Our view: Vote no on 67 and 68
The ballot for this year’s election is relatively sparse by Colorado standards. Nevertheless, a few issues will confront voters in addition to the midterm political races. Here’s our take on two of them.
Maybe the 10th time will be a charm. Well, not really, but this will be the third time in recent years a measure such as this has landed on Colorado’s ballot. In both 2008 and 2010 voters rejected the amendments by a margin of more than 70 percent.
One might wonder what makes proponents of these so-called “personhood” amendments think they will succeed this time. The truth is many of them probably harbor no such illusions. Amendment 67 is just as likely as its recent predecessors to meet the same fate.
What some backers are hoping for is that its presence on the ballot will attract enough conservative voters to tip the scales in close statewide races. The gubernatorial and U.S. Senate races come to mind. In both cases, a percentage point or two might make the difference.
The theory is the abortion issue is a surefire way of attracting voters who are predisposed to voting for the conservatives in those two races, and since they’ll be casting ballots in favor of Amendment 67 anyway, perhaps along the way they’ll toss some votes toward the conservatives in close statewide races.
Be that as it may, on its merits — or, more precisely, its lack thereof — Amendment 67 deserves to go down in flames.
It would effectively ban all abortions, even in cases of rape, incest and when the mother’s life is in jeopardy. It would also restrict access to some forms of contraception.
The amendment would expand the legal definition of “person” to encompass “unborn human being,” which would remain undefined, raising the specter that for legal purposes a “person” is created at the moment of conception.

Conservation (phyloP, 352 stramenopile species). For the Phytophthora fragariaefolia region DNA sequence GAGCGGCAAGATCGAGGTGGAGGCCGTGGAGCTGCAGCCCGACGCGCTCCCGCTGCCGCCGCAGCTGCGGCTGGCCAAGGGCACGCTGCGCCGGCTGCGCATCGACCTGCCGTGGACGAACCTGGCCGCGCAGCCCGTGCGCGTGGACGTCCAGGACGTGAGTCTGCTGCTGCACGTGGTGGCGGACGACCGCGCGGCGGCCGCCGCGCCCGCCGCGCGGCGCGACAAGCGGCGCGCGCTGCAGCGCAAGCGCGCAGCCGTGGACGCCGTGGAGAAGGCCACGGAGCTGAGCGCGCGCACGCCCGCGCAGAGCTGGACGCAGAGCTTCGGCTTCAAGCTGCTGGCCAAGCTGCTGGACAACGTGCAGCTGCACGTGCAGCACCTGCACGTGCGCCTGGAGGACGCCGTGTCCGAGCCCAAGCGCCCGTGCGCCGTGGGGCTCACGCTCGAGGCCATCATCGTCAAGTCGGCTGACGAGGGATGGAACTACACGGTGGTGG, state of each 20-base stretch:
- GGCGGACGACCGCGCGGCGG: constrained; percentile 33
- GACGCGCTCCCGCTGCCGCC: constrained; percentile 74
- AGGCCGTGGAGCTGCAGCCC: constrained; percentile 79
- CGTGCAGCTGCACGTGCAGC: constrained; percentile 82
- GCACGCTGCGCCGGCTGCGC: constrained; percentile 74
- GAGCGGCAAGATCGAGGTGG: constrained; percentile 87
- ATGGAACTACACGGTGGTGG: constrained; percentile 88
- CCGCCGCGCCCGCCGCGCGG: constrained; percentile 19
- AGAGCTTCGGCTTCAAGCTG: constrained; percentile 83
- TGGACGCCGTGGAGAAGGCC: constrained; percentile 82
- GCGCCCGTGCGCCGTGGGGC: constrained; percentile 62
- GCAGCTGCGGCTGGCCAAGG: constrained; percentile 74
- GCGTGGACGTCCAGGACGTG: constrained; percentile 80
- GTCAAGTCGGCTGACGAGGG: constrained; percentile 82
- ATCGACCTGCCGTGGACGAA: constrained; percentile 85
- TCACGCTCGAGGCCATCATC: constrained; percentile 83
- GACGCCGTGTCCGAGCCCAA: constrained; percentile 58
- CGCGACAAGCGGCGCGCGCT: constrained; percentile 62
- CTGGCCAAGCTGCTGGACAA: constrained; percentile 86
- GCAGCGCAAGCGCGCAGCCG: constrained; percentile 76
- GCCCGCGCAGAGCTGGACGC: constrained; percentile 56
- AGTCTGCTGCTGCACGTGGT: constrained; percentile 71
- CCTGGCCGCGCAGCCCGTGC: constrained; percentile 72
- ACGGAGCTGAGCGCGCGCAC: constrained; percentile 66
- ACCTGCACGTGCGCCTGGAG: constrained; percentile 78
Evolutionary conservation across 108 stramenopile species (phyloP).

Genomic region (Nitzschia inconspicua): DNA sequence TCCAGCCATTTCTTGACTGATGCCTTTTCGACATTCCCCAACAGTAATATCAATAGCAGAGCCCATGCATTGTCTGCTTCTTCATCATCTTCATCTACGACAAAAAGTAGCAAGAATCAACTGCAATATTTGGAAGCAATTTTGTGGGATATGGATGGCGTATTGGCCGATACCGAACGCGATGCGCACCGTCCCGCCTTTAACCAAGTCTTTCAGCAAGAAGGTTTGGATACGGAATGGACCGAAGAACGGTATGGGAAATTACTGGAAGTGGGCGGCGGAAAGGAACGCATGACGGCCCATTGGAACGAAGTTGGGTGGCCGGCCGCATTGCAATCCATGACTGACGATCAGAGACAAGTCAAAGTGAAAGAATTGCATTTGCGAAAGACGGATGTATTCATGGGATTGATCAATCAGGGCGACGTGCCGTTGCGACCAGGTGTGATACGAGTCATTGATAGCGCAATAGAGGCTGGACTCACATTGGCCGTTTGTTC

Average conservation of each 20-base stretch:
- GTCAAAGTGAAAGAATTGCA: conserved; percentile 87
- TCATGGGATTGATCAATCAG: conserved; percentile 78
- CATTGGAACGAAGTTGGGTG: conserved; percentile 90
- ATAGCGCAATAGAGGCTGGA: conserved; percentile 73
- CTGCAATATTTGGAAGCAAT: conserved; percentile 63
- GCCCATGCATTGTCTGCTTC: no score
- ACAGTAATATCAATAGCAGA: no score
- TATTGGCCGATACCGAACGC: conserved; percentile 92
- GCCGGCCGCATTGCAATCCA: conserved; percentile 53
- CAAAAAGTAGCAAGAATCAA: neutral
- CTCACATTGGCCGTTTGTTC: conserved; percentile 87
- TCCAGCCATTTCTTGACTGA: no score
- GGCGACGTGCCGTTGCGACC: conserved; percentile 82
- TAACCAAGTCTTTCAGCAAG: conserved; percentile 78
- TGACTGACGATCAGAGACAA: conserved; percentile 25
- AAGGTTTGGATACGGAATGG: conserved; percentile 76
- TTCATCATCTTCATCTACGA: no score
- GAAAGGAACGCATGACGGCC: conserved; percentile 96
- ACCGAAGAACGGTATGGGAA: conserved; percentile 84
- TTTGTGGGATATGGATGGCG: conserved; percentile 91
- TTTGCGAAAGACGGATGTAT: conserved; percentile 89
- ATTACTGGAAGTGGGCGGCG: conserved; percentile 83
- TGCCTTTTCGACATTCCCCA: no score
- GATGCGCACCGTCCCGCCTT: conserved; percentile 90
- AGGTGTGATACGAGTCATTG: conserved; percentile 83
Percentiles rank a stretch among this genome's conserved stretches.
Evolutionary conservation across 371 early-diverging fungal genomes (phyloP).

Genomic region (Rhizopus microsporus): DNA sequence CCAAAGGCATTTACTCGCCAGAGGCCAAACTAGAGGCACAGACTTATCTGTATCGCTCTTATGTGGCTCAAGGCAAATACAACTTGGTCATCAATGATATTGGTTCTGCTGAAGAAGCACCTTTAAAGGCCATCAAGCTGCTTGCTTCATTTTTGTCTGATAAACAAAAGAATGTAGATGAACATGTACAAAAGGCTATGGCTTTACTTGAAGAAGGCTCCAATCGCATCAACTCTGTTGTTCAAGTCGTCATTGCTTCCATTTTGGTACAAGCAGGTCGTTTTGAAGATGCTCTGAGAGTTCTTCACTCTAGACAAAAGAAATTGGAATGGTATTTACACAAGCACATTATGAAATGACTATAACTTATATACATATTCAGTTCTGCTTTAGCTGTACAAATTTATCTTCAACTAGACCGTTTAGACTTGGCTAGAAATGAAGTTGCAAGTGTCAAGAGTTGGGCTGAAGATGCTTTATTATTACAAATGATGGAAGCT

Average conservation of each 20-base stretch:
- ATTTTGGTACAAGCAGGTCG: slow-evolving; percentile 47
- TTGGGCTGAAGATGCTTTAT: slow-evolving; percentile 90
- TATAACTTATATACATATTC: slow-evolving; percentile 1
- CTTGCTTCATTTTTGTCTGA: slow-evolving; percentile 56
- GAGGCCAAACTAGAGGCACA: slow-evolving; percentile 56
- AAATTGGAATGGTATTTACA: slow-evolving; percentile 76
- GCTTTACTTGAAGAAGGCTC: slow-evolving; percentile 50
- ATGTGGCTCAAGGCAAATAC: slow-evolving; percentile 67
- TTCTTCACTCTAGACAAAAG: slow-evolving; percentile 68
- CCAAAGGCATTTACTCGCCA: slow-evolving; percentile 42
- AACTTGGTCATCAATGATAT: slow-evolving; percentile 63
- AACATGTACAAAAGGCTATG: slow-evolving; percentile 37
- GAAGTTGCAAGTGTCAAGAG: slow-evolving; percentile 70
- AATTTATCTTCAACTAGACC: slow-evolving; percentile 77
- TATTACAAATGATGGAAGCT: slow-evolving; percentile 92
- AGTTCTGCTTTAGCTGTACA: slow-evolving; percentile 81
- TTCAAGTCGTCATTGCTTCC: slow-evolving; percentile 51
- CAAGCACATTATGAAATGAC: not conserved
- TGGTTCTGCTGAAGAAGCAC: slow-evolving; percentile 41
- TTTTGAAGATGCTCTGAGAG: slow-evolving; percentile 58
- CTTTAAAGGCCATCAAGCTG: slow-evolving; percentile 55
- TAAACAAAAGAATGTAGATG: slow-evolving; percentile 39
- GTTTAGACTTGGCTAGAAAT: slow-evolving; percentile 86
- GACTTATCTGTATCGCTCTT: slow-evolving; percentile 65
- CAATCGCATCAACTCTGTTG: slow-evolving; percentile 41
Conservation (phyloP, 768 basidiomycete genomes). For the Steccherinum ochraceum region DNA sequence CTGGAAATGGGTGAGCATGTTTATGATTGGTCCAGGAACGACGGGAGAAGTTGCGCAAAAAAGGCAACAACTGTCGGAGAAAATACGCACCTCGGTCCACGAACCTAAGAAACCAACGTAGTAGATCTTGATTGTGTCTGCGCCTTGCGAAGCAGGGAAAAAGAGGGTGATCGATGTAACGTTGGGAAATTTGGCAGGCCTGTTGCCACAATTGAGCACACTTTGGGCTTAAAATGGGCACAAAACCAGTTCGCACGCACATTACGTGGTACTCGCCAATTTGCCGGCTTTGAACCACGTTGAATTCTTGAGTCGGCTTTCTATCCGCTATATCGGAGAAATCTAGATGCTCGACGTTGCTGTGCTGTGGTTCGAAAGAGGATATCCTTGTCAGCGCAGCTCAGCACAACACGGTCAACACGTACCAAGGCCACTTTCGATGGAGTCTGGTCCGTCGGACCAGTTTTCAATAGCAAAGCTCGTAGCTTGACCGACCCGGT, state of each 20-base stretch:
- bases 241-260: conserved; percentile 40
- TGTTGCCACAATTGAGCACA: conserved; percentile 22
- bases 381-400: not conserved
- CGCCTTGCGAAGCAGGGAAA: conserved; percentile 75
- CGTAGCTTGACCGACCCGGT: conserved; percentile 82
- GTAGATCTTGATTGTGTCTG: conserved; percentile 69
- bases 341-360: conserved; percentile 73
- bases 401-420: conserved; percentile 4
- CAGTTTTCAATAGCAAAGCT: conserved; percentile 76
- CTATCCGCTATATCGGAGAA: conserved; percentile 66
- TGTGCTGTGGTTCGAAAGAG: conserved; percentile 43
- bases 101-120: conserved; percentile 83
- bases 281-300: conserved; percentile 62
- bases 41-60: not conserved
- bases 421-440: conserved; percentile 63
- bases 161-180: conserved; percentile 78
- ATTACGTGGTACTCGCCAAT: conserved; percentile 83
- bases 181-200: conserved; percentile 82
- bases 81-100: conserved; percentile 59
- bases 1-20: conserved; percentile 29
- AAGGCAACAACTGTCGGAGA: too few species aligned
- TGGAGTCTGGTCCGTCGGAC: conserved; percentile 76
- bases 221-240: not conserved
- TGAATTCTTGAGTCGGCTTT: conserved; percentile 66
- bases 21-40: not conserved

While there are those who can take a principled stand and vote for this radical measure in good conscience, they are obviously very much in the minority in Colorado. But that shouldn’t stop those who oppose Amendment 67 from casting ballots. That sort of complacency is precisely what its disingenuous proponents are counting on.
Here we go again. The Colorado airwaves are filled with the smarmy call to arms of those championing an otherwise baseless proposal: “Do it for the children.”
Amendment 68 asks Colorado voters to turn a blind eye to how ludicrous it is by trying to bribe them into passing it with the promise of more than $100 million annually in funding for schools, none which, by the way, is guaranteed to see its way into Colorado classrooms.
In a nutshell the amendment would enshrine in the Colorado Constitution the monopoly status of one casino in the Denver metro area with the possibility of two more in the state — one in Pueblo County and one in Mesa County — all at existing horse-racing tracks.
For starters, the Colorado Constitution is no place to erect a legal edifice for the benefit of one company, an out of state one at that. Once there, it is extremely difficult to remove or amend.
Secondly, the metro-area horse track in question, Arapahoe Park, is owned by a Rhode Island company that is desperately casting about for new revenues since operations in its home state are being undermined by newly approved casinos in Massachusetts. But wait, they say, look at all the jobs and … uh … all the money. For the kids.
What they don’t say is how much of that money will come out of the hides of existing casinos and workers in Colorado mountain towns. Nor do they dwell on the well-documented downside of legalized gambling — namely that more than a few children will go hungry because mom or dad blew their last paycheck on a long shot.
This one’s simple. Keep this nonsense out of the Colorado Constitution. If not for the state’s well-being, do it for the children.
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Grand Lake is still standing one year after the East Troublesome Fire, and the town celebrated the people who helped make that happen on Saturday.